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by Oriol R. Gutierrez Jr.
The doctor who diagnosed the first AIDS cases reflects on 30 years of the epidemic.
Michael Gottlieb, MD, is a physician and immunologist. He was the lead author of the first public account identifying AIDS, which was published in the Morbidity and Mortality Weekly Report (MMWR) by the U.S. Centers for Disease Control and Prevention (CDC) on June 5, 1981. That date is now regarded as the beginning of the epidemic.
Thirty years later, Gottlieb continues to treat people with HIV. Here, he shares his early experiences fighting the virus, the changes he has witnessed in the course of the disease and his predictions for the years to come.
How did you come to write the piece in the MMWR?
In January 1981, I was asked to see a patient for an immunology consultation in my Los Angeles practice. He was a 31-year-old gay man with a fever and weight loss. He also turned out to have Pneumocystis pneumonia. He had almost no CD4 cells. I’d never seen anything like his case before.
Word trickled out into the medical community that I was seeing this patient. Colleagues referred three more patients who were essentially carbon copies. Now we had four men and were convinced that this was something that would become more common.
[My colleagues and I] contacted the editor of The New England Journal of Medicine, who advised talking to the CDC. [An official] assigned from the CDC to the Los Angeles County Department of Public Health was unaware of anything unusual in the local gay male population. He checked with the CDC, and they were not aware of anything nationally.
At that point they invited us to write the MMWR report, which was titled “Pneumocystis Pneumonia—Los Angeles.” Doctors all over the country started telling me about additional cases and asking for advice about how to manage them.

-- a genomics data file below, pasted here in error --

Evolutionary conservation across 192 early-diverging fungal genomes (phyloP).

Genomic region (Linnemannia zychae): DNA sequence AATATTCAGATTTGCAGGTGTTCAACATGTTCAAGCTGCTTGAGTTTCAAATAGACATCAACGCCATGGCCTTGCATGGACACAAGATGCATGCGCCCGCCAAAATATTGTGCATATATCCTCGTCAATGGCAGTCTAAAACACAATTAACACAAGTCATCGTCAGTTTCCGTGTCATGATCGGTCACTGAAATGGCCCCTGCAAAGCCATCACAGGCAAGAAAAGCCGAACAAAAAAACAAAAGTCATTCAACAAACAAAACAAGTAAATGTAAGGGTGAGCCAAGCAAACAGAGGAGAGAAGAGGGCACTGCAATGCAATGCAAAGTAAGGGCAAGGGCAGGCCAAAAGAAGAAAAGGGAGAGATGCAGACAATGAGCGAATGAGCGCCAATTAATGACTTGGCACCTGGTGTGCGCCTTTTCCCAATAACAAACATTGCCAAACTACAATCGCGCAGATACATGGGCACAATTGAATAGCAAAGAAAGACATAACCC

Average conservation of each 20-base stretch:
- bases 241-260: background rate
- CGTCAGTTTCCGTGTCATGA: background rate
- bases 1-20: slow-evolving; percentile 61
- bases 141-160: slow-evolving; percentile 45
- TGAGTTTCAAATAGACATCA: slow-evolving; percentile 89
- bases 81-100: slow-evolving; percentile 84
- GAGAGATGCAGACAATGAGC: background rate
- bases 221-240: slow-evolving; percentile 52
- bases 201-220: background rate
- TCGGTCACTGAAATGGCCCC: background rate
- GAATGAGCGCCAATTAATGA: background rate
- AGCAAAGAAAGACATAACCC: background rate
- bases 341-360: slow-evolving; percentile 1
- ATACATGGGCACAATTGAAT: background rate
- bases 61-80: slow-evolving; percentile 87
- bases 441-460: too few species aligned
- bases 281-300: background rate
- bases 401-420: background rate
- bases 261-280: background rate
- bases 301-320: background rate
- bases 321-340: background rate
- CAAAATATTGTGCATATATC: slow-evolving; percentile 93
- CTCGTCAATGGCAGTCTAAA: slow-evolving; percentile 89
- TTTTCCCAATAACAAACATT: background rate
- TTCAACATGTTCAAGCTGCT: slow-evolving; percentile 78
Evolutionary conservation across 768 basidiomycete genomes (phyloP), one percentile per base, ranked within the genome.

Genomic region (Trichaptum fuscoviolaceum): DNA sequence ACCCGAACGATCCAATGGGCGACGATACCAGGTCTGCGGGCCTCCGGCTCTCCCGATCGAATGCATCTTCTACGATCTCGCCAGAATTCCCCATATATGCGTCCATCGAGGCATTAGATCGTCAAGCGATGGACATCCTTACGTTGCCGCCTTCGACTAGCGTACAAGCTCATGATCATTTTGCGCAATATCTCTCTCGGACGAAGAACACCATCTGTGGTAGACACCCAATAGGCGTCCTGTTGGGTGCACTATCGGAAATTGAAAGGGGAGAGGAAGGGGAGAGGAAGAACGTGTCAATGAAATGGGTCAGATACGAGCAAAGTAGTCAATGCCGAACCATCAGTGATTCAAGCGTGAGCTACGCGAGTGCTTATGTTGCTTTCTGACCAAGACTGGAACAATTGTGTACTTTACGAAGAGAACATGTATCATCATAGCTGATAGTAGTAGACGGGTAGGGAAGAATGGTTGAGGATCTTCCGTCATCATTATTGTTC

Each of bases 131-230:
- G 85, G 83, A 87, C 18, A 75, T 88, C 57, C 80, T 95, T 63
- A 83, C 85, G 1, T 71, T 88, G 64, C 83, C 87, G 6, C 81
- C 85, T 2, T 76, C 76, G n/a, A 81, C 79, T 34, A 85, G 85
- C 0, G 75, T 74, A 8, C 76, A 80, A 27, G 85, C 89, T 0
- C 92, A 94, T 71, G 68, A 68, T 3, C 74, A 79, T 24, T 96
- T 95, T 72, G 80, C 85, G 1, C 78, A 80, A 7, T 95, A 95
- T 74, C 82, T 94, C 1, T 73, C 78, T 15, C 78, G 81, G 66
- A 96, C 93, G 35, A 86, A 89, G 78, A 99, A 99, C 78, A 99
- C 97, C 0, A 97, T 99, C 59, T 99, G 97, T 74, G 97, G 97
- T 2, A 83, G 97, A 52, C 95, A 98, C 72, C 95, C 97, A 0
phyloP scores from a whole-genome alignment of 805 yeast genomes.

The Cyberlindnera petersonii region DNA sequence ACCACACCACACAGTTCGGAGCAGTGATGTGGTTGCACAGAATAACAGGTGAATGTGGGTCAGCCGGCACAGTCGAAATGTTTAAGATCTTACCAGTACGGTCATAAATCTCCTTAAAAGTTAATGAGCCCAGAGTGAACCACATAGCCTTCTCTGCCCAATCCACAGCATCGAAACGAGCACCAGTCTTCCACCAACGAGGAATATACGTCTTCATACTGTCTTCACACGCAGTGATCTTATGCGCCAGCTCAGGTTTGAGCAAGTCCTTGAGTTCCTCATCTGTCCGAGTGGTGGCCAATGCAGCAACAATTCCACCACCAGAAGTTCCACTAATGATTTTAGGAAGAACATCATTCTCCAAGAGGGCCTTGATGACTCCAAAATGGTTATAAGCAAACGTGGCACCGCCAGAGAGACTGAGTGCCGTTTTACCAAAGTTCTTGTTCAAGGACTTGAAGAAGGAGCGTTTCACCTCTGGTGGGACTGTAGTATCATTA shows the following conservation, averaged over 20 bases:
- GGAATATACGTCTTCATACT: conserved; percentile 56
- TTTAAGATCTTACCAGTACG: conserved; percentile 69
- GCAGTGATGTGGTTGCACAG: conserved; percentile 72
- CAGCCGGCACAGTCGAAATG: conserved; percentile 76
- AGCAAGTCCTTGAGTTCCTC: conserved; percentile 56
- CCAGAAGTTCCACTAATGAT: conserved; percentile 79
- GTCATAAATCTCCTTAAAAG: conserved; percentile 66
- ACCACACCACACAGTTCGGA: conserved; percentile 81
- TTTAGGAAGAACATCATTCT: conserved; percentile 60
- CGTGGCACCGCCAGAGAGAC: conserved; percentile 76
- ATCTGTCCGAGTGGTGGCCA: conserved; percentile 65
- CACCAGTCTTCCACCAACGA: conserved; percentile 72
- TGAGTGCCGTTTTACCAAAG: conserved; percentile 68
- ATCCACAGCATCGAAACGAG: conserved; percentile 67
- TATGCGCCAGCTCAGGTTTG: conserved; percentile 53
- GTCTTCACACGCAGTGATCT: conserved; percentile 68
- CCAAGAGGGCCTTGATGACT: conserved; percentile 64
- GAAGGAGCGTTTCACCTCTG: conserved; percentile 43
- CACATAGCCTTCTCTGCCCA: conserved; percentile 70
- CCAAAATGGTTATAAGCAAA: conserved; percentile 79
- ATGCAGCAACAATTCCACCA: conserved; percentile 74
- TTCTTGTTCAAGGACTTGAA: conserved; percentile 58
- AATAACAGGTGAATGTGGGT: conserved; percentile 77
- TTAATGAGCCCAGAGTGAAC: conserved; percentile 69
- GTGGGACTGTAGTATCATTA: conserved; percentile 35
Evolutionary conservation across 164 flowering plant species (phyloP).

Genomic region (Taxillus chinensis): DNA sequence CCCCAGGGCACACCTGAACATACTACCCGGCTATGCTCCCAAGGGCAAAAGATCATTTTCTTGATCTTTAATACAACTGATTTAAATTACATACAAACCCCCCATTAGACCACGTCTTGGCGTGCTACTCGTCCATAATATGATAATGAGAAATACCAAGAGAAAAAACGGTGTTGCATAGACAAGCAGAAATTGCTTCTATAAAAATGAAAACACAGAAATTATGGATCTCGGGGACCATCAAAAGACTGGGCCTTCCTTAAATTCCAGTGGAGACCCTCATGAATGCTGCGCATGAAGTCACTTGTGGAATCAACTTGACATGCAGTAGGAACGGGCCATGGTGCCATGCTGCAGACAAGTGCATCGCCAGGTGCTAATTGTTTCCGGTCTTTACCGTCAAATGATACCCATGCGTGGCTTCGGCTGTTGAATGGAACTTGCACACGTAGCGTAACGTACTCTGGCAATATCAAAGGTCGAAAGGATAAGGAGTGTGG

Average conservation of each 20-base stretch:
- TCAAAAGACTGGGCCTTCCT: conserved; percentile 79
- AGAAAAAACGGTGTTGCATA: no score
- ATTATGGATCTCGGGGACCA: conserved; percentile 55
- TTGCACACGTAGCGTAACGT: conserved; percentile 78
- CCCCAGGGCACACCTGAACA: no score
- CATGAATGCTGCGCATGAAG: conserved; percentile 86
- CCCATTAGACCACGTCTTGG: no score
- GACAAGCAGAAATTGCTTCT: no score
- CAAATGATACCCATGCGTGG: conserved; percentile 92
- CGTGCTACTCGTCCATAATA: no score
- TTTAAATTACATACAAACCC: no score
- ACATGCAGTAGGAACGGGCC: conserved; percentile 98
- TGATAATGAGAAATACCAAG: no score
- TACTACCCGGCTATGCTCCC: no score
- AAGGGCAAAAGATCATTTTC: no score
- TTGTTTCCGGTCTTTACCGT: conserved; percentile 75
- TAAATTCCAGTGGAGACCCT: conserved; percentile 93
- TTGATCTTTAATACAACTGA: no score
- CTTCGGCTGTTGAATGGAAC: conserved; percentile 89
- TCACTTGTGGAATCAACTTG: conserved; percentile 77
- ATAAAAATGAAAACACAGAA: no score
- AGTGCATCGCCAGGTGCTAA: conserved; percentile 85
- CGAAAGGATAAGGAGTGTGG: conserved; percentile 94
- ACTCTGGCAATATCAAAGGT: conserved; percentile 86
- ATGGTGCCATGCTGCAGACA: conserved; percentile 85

What was it like being Rock Hudson’s physician?
In 1984, I got a call from a dermatologist in Beverly Hills who asked if I would come see a VIP patient of hers at her office. That’s when I met Rock Hudson. He was a very pleasant person, a very nice guy. I had to take special measures to protect his confidentiality.
When I first met Hudson, I had no way of knowing that his diagnosis would ever go public. He went to Paris [for treatment] and then returned to Los Angeles when we made an announcement of his condition. Rock Hudson’s disclosure led to a more widespread awareness that we were in the midst of an epidemic.
Even today there are still celebrities with HIV who hesitate to share their diagnosis because of stigma and fear that it’s going to ruin their careers. There are still prominent people with HIV who die whose obituaries never mention HIV. I wish people would be more open.
After 30 years, what fuels your work as an HIV physician?
An HIV diagnosis was once considered a death sentence. Today after a diagnosis, life is never the same, but people are much less panicked. They know there is treatment available. Today results can be outstanding, which is a far cry from what happened 30 years ago or even 10 years ago.
To see [progress around an] illness like that is an accomplishment for the field and personally gratifying.
At the beginning of the epidemic, what kept me going was the lack of anything to treat HIV and the prospect that something useful might be developed to control the infection. AZT gave me hope that we might find another drug or combination of drugs that would control it.
[The field of HIV care] is always changing. It’s the most exciting area of medicine. I have had people say to me, “What you do must be so stressful.” People who are not involved in AIDS think this is a gloomy business, but I enjoy what I do.
I like not just the technical aspect of medications, but also the overall care of my patients from an emotional and physical perspective.